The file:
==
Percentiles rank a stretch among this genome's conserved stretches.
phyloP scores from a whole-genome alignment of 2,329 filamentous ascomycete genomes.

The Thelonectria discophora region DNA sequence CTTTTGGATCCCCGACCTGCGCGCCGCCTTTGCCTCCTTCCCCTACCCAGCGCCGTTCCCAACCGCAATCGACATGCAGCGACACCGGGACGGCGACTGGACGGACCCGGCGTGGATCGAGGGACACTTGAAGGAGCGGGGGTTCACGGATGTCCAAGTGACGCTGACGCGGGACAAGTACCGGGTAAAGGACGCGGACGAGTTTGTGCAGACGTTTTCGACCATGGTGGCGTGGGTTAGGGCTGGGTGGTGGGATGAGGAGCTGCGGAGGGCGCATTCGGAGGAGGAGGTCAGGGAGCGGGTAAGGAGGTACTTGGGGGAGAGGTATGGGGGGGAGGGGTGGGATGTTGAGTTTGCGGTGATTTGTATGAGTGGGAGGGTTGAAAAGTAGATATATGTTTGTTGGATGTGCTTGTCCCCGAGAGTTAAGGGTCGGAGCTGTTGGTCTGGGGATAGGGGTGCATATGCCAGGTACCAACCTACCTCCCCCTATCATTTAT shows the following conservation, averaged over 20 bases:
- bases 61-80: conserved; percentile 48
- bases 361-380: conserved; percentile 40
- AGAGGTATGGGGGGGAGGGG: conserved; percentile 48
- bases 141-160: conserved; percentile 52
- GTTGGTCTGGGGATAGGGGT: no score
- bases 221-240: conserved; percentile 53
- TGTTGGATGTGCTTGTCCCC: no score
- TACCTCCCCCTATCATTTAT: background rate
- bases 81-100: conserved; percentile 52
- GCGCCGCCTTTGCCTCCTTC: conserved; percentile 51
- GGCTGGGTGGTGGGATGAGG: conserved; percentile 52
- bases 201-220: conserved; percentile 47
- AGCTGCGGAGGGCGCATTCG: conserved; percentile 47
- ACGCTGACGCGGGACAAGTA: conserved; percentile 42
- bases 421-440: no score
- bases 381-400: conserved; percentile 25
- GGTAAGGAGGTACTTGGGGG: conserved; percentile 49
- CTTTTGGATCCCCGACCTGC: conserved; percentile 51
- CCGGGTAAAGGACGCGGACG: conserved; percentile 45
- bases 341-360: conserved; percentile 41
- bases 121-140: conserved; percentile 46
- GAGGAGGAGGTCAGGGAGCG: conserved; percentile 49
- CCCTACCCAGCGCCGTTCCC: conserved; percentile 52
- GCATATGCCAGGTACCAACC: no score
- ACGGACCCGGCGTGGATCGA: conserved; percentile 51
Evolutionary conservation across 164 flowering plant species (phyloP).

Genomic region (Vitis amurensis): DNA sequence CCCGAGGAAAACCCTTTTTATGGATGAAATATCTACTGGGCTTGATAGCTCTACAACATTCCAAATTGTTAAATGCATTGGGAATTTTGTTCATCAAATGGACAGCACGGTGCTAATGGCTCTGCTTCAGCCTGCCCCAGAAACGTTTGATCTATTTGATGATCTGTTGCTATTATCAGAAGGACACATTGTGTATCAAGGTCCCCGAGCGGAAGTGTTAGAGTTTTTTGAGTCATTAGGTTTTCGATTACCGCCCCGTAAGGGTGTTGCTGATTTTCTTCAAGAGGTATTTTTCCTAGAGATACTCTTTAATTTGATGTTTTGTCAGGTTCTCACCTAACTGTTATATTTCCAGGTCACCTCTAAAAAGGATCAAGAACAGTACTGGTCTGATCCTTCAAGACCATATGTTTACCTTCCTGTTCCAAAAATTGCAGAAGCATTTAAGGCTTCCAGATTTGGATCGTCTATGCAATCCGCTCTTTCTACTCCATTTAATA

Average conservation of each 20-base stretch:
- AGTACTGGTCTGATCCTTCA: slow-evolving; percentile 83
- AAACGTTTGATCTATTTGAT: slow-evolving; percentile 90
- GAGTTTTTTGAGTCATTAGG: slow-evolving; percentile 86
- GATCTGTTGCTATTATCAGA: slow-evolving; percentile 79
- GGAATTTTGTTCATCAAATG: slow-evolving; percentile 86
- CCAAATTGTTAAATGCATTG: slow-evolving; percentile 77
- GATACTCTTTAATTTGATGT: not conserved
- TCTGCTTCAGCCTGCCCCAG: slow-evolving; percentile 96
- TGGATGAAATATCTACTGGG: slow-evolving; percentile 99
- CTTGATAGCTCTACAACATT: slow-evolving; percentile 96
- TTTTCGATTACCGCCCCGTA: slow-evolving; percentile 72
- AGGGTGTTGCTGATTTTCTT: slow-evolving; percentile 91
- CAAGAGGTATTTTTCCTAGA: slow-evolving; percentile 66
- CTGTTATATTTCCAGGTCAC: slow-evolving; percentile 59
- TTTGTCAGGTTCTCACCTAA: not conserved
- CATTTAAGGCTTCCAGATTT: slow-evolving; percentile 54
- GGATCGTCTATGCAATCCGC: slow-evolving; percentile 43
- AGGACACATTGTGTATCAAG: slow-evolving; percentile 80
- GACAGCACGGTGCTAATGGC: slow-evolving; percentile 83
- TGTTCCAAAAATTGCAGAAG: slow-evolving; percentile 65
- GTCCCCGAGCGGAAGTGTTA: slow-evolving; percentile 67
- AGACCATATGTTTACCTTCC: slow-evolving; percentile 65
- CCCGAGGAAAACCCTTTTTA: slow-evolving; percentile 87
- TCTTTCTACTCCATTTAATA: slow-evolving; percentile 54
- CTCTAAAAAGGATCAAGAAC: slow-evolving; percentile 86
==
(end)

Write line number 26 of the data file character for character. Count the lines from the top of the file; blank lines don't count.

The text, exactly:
- CCCTACCCAGCGCCGTTCCC: conserved; percentile 52